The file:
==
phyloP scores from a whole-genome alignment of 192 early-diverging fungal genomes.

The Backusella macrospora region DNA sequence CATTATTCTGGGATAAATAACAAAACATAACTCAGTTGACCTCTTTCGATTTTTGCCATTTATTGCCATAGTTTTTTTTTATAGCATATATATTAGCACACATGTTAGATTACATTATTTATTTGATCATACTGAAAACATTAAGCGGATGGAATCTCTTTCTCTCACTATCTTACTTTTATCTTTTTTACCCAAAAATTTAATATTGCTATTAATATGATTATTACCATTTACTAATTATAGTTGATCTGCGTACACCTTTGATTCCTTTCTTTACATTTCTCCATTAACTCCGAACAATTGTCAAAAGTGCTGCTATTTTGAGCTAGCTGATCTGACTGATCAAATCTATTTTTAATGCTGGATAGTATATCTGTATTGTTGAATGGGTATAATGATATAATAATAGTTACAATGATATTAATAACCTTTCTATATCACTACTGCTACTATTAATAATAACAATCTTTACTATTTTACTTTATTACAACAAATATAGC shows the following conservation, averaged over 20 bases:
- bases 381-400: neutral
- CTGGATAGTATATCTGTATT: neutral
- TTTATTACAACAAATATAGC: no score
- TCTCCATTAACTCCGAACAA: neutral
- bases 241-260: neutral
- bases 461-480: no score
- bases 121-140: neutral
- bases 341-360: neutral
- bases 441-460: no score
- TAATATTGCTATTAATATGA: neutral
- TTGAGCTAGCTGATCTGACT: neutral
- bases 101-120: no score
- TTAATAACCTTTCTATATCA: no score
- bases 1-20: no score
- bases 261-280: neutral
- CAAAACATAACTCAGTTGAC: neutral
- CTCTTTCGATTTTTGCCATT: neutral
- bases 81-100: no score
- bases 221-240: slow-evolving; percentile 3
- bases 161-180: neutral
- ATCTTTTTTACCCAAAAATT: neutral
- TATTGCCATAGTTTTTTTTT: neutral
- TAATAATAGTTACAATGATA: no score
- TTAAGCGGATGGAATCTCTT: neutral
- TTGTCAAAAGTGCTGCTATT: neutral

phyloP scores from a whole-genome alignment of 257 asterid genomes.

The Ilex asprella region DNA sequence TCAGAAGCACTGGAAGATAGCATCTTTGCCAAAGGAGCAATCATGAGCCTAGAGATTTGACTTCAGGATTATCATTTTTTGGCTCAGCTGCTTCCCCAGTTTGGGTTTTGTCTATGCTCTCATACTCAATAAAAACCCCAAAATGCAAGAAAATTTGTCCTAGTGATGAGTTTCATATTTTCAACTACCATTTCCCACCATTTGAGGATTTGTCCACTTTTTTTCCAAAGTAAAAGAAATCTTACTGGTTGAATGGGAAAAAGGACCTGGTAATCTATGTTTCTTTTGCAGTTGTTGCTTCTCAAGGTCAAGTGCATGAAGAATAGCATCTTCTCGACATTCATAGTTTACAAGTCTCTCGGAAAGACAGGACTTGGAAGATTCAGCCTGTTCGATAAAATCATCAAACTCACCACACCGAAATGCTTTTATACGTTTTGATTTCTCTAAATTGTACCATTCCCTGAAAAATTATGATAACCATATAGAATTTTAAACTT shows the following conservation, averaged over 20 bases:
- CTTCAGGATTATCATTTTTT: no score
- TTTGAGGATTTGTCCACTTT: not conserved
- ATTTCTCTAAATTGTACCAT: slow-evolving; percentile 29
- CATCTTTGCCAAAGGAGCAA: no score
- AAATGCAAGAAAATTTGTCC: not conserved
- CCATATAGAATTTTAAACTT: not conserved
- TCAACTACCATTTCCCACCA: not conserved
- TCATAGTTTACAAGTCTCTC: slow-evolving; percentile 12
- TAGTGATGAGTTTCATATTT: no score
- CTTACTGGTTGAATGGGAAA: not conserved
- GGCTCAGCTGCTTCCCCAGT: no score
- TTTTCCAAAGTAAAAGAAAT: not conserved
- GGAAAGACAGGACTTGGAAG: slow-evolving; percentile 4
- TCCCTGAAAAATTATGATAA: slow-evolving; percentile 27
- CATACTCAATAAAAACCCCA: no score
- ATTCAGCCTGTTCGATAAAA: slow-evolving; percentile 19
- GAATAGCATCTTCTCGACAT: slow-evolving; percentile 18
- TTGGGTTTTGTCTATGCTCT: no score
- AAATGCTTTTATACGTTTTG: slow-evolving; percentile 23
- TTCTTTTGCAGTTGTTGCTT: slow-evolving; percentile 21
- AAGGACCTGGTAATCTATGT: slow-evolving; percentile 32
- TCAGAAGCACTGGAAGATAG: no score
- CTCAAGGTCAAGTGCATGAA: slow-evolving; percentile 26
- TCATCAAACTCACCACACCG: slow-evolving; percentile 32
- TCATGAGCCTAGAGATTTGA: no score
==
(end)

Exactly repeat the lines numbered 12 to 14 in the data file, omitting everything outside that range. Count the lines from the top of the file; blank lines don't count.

- TAATATTGCTATTAATATGA: neutral
- TTGAGCTAGCTGATCTGACT: neutral
- bases 101-120: no score